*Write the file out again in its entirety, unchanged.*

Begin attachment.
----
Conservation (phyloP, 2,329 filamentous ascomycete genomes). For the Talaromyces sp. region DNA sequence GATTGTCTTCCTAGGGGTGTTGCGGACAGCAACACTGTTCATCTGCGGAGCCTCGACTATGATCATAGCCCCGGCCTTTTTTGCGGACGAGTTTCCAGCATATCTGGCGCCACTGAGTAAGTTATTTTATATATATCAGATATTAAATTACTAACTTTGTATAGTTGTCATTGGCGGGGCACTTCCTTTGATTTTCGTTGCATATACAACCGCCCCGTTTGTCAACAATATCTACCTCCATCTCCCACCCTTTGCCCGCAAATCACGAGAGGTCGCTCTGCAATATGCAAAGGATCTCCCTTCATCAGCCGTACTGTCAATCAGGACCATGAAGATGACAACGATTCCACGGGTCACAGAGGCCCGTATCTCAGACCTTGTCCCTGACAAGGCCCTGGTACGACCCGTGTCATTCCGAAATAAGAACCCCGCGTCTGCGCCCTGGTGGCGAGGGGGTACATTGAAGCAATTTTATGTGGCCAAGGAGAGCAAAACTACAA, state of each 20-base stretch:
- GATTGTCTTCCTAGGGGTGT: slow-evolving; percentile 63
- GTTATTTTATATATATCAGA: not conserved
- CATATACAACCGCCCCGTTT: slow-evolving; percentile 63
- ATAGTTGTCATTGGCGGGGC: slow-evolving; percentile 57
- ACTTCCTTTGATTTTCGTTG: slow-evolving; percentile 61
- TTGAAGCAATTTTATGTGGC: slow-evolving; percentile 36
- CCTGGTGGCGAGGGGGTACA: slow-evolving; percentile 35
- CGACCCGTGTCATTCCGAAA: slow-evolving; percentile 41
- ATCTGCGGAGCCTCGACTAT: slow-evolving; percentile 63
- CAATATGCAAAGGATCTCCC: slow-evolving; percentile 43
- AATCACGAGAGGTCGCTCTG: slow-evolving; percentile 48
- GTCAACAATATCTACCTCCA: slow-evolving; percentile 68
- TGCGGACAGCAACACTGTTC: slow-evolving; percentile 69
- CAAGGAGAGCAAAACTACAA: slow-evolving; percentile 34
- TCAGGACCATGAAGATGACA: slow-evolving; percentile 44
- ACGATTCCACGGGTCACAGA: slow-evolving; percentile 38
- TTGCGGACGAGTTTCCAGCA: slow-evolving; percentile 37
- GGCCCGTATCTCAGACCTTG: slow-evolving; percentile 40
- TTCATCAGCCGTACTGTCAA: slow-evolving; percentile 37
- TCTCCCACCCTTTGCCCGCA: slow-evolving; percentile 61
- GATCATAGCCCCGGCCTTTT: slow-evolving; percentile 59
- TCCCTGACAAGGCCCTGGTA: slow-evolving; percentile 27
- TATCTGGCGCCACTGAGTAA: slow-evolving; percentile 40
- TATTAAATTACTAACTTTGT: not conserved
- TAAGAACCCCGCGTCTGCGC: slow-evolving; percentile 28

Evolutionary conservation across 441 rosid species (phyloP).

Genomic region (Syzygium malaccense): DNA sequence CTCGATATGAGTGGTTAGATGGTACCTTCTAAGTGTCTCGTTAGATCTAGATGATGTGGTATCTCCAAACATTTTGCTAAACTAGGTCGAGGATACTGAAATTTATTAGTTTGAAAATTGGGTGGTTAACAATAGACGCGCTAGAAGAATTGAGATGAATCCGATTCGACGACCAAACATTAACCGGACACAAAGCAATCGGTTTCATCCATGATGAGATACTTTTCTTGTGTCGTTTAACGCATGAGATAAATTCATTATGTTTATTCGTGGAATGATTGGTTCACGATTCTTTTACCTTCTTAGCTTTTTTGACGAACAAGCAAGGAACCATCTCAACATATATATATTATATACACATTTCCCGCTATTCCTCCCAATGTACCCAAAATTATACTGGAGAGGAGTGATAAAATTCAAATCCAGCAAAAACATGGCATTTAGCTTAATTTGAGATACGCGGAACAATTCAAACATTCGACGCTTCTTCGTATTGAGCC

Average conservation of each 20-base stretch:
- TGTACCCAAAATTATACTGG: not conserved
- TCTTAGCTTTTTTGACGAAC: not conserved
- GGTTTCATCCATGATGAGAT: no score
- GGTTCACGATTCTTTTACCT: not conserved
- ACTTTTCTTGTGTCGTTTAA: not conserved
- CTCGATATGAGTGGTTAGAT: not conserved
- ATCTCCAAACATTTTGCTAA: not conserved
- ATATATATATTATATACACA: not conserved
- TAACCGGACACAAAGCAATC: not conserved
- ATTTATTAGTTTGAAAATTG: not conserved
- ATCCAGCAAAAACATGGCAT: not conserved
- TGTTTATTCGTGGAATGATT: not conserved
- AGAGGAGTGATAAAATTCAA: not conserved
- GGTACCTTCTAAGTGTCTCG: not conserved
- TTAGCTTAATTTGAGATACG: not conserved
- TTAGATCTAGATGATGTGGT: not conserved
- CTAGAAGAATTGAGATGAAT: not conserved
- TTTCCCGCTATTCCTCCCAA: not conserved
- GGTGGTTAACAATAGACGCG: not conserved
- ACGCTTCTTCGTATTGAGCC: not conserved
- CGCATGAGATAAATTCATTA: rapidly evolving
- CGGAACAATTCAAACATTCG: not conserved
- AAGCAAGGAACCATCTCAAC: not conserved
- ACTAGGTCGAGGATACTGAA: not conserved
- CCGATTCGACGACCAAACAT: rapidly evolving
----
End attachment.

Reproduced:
Conservation (phyloP, 2,329 filamentous ascomycete genomes). For the Talaromyces sp. region DNA sequence GATTGTCTTCCTAGGGGTGTTGCGGACAGCAACACTGTTCATCTGCGGAGCCTCGACTATGATCATAGCCCCGGCCTTTTTTGCGGACGAGTTTCCAGCATATCTGGCGCCACTGAGTAAGTTATTTTATATATATCAGATATTAAATTACTAACTTTGTATAGTTGTCATTGGCGGGGCACTTCCTTTGATTTTCGTTGCATATACAACCGCCCCGTTTGTCAACAATATCTACCTCCATCTCCCACCCTTTGCCCGCAAATCACGAGAGGTCGCTCTGCAATATGCAAAGGATCTCCCTTCATCAGCCGTACTGTCAATCAGGACCATGAAGATGACAACGATTCCACGGGTCACAGAGGCCCGTATCTCAGACCTTGTCCCTGACAAGGCCCTGGTACGACCCGTGTCATTCCGAAATAAGAACCCCGCGTCTGCGCCCTGGTGGCGAGGGGGTACATTGAAGCAATTTTATGTGGCCAAGGAGAGCAAAACTACAA, state of each 20-base stretch:
- GATTGTCTTCCTAGGGGTGT: slow-evolving; percentile 63
- GTTATTTTATATATATCAGA: not conserved
- CATATACAACCGCCCCGTTT: slow-evolving; percentile 63
- ATAGTTGTCATTGGCGGGGC: slow-evolving; percentile 57
- ACTTCCTTTGATTTTCGTTG: slow-evolving; percentile 61
- TTGAAGCAATTTTATGTGGC: slow-evolving; percentile 36
- CCTGGTGGCGAGGGGGTACA: slow-evolving; percentile 35
- CGACCCGTGTCATTCCGAAA: slow-evolving; percentile 41
- ATCTGCGGAGCCTCGACTAT: slow-evolving; percentile 63
- CAATATGCAAAGGATCTCCC: slow-evolving; percentile 43
- AATCACGAGAGGTCGCTCTG: slow-evolving; percentile 48
- GTCAACAATATCTACCTCCA: slow-evolving; percentile 68
- TGCGGACAGCAACACTGTTC: slow-evolving; percentile 69
- CAAGGAGAGCAAAACTACAA: slow-evolving; percentile 34
- TCAGGACCATGAAGATGACA: slow-evolving; percentile 44
- ACGATTCCACGGGTCACAGA: slow-evolving; percentile 38
- TTGCGGACGAGTTTCCAGCA: slow-evolving; percentile 37
- GGCCCGTATCTCAGACCTTG: slow-evolving; percentile 40
- TTCATCAGCCGTACTGTCAA: slow-evolving; percentile 37
- TCTCCCACCCTTTGCCCGCA: slow-evolving; percentile 61
- GATCATAGCCCCGGCCTTTT: slow-evolving; percentile 59
- TCCCTGACAAGGCCCTGGTA: slow-evolving; percentile 27
- TATCTGGCGCCACTGAGTAA: slow-evolving; percentile 40
- TATTAAATTACTAACTTTGT: not conserved
- TAAGAACCCCGCGTCTGCGC: slow-evolving; percentile 28

Evolutionary conservation across 441 rosid species (phyloP).

Genomic region (Syzygium malaccense): DNA sequence CTCGATATGAGTGGTTAGATGGTACCTTCTAAGTGTCTCGTTAGATCTAGATGATGTGGTATCTCCAAACATTTTGCTAAACTAGGTCGAGGATACTGAAATTTATTAGTTTGAAAATTGGGTGGTTAACAATAGACGCGCTAGAAGAATTGAGATGAATCCGATTCGACGACCAAACATTAACCGGACACAAAGCAATCGGTTTCATCCATGATGAGATACTTTTCTTGTGTCGTTTAACGCATGAGATAAATTCATTATGTTTATTCGTGGAATGATTGGTTCACGATTCTTTTACCTTCTTAGCTTTTTTGACGAACAAGCAAGGAACCATCTCAACATATATATATTATATACACATTTCCCGCTATTCCTCCCAATGTACCCAAAATTATACTGGAGAGGAGTGATAAAATTCAAATCCAGCAAAAACATGGCATTTAGCTTAATTTGAGATACGCGGAACAATTCAAACATTCGACGCTTCTTCGTATTGAGCC

Average conservation of each 20-base stretch:
- TGTACCCAAAATTATACTGG: not conserved
- TCTTAGCTTTTTTGACGAAC: not conserved
- GGTTTCATCCATGATGAGAT: no score
- GGTTCACGATTCTTTTACCT: not conserved
- ACTTTTCTTGTGTCGTTTAA: not conserved
- CTCGATATGAGTGGTTAGAT: not conserved
- ATCTCCAAACATTTTGCTAA: not conserved
- ATATATATATTATATACACA: not conserved
- TAACCGGACACAAAGCAATC: not conserved
- ATTTATTAGTTTGAAAATTG: not conserved
- ATCCAGCAAAAACATGGCAT: not conserved
- TGTTTATTCGTGGAATGATT: not conserved
- AGAGGAGTGATAAAATTCAA: not conserved
- GGTACCTTCTAAGTGTCTCG: not conserved
- TTAGCTTAATTTGAGATACG: not conserved
- TTAGATCTAGATGATGTGGT: not conserved
- CTAGAAGAATTGAGATGAAT: not conserved
- TTTCCCGCTATTCCTCCCAA: not conserved
- GGTGGTTAACAATAGACGCG: not conserved
- ACGCTTCTTCGTATTGAGCC: not conserved
- CGCATGAGATAAATTCATTA: rapidly evolving
- CGGAACAATTCAAACATTCG: not conserved
- AAGCAAGGAACCATCTCAAC: not conserved
- ACTAGGTCGAGGATACTGAA: not conserved
- CCGATTCGACGACCAAACAT: rapidly evolving